Role of alveolar macrophages in asbestosis: modulation of neutrophil migration to the lung after acute asbestos exposure.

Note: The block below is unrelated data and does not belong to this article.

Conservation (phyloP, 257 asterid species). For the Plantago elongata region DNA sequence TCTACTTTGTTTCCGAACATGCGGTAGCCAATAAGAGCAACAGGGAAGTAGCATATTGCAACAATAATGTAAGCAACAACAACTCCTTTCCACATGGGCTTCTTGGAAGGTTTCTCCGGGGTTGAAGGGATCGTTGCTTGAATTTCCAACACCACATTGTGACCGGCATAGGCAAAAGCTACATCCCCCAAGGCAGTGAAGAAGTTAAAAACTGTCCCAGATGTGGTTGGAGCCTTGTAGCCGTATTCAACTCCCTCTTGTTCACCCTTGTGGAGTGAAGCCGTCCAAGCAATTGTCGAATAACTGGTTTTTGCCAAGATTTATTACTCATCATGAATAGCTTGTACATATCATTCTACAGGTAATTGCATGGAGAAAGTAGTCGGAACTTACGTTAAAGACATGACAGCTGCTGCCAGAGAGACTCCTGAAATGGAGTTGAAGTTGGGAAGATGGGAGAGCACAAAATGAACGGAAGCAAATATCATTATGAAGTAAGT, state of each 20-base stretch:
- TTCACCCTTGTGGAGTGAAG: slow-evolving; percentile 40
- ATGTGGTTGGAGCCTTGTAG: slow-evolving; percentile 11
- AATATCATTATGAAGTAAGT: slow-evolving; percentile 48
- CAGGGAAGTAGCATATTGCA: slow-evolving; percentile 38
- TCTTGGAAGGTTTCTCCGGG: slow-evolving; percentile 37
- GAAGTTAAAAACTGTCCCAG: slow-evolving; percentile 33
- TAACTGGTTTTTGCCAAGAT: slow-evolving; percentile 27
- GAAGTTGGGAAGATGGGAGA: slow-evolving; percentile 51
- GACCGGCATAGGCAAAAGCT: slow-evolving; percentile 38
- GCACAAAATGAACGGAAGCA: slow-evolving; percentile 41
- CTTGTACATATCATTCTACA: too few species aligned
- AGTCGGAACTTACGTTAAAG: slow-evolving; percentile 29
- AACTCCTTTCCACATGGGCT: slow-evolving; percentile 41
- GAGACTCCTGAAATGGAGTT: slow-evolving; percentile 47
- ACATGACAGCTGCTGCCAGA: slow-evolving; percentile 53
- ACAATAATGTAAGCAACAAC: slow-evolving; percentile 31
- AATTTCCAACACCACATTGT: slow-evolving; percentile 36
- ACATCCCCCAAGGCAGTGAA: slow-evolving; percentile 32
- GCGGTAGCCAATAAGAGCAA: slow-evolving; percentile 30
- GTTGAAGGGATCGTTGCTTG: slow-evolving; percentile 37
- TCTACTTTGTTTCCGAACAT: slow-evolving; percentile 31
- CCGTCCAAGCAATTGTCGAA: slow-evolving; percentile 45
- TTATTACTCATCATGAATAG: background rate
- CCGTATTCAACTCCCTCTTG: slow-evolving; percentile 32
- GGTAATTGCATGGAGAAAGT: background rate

After intratracheal injection of short chrysotile asbestos fibres in guinea-pigs an intense neutrophil alveolitis was observed within three days. Evaluation by bronchoalveolar lavage of the inflammatory and immune effector cells producing the alveolitis by three days showed an increased proportion of polymorphonuclear leucocytes, which comprised 21% +/- 3% of the total leucocytes compared with 9% +/- 2% for the controls (p less than 0.05), persisting for at least six weeks (after which time the polymorphonuclear leucocytes comprised 28% +/- 2% compared with 7% +/- 1% for the controls: p less than 0.05). One mechanism by which asbestos fibres may cause polymorphonuclear leucocytes to be attracted to the alveolar structures is by induced release of neutrophil chemotactic factor by alveolar macrophages. When exposed in vitro to short or intermediate chrysotile fibres or amosite or crocidolite fibres guinea-pig alveolar macrophages released appreciable amounts of neutrophil chemotactic factor. The release of this chemotactic factor was augmented when the asbestos fibres had been previously exposed to normal serum. The chemotactic factor was lipid soluble, and was similar to the neutrophil chemotactic factor spontaneously released by alveolar macrophages recovered from guinea-pigs exposed in vivo to short chrysotile fibres. These observations suggest that alveolar macrophages may play an important part in the early stages of asbestosis by modulating the migration of neutrophils to the lung.